The color scheme of the concert lights was shifted a lot to have the right balance, and enough depth of color. Also after a lot of photo researching, I added the band in on the right of the concert after the 1st comp, and had to play with the right size and position so that it would have the right perspective. Finally, I really like the font for the title, but I tweaked the type a lot playing with different sizes and emphasis on the word DUMB so that it would stand out and make the Title look more like a stamp.
Did you have a photographer/model that provided the photo, or did you work with stock?
The cover was created by using all Stock Photography. The photos came from many sources, and I pieced them all together. Once the cover was complete, I ended up using about 8 photos to achieve the Final cover image. I used most of the photos to create the textures and backgrounds so that there would be depth, and not look too pasted together or flat. The photo of the girl is from Getty Images, and the photographer is Eric Van Den Brulle.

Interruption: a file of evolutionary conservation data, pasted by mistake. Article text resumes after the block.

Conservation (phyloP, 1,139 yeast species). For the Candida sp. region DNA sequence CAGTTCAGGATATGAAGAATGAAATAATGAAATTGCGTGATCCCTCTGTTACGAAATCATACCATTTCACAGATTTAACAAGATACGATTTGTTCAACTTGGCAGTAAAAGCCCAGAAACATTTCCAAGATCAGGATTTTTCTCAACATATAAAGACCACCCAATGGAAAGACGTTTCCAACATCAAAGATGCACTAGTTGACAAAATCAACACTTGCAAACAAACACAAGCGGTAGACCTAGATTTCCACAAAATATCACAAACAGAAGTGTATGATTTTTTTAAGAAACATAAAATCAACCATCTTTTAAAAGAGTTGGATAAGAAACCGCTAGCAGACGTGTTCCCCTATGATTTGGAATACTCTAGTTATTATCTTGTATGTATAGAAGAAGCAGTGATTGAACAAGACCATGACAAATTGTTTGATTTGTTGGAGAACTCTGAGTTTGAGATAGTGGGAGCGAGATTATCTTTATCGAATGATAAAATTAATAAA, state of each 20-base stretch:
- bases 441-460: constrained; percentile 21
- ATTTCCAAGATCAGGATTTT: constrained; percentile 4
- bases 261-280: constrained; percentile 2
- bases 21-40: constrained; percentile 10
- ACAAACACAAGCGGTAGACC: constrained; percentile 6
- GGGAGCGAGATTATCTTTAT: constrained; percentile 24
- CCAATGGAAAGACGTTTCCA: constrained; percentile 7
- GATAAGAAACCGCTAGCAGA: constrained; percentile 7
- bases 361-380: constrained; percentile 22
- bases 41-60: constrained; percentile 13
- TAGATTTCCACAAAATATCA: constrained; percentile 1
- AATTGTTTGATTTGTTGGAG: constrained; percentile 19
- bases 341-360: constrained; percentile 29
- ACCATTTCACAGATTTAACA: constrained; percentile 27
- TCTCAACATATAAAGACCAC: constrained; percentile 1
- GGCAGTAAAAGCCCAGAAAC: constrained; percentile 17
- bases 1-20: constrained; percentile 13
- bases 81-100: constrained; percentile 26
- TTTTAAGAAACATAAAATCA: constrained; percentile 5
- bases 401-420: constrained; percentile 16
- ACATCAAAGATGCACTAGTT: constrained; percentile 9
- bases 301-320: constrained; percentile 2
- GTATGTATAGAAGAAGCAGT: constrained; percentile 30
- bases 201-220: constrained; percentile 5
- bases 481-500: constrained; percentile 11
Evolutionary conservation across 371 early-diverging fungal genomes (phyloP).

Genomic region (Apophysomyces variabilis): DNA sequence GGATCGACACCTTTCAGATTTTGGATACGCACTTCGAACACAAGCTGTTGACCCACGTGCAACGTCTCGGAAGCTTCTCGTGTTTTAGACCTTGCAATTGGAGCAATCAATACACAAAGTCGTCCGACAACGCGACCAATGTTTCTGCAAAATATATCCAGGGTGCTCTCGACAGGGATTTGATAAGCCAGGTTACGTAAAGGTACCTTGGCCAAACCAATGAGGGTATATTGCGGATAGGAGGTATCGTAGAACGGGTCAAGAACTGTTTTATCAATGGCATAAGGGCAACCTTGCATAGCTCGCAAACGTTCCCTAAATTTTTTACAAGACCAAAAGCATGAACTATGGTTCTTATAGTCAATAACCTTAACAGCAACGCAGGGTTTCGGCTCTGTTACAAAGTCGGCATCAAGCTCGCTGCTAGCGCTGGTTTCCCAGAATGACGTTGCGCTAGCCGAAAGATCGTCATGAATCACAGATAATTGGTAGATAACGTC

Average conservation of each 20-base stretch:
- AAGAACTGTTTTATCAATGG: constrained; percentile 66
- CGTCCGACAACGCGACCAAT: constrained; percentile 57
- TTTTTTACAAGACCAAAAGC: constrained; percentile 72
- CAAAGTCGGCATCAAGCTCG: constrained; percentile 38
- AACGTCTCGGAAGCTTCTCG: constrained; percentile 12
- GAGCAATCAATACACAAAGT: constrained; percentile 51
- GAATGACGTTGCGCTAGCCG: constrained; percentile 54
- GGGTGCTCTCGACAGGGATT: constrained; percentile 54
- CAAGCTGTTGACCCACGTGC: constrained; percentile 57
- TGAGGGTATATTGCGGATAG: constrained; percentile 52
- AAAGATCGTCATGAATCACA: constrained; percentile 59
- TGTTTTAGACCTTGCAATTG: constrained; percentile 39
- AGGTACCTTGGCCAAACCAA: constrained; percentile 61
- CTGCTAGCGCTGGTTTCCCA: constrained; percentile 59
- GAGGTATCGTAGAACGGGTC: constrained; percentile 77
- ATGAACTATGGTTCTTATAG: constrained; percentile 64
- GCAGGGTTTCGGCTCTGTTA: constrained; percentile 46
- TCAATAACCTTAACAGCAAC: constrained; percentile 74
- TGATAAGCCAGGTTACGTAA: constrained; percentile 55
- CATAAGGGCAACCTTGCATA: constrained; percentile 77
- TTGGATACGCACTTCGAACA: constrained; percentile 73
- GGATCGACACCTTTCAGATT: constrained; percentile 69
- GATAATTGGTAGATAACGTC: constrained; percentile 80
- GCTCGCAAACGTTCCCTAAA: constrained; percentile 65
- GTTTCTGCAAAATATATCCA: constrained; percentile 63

Did you have a say in the final print, the feel of its texture?
Yes, all of the designers in our group have to think about how the book will finally be printed. We get to think of all the special effects: Foil stamping, embossing, debossing, Matte Lamination, Gloss Lamination, Spot Lamination, Paperstock….just to name a few. We see what we can work with within the budget for the book, and then we can decide what would make our cover image and type design look it’s best. Thinking out the Final Printing of a book, is a huge part of book design. Once the image came together, I knew that it had to be printed with a Grit Matte Lamination for added texture, then I chose to have the title debossed with Spot Lamination on it…I wanted it to look like it was stamped on the book/wall.
What were the easiest parts of the design/process? The hardest?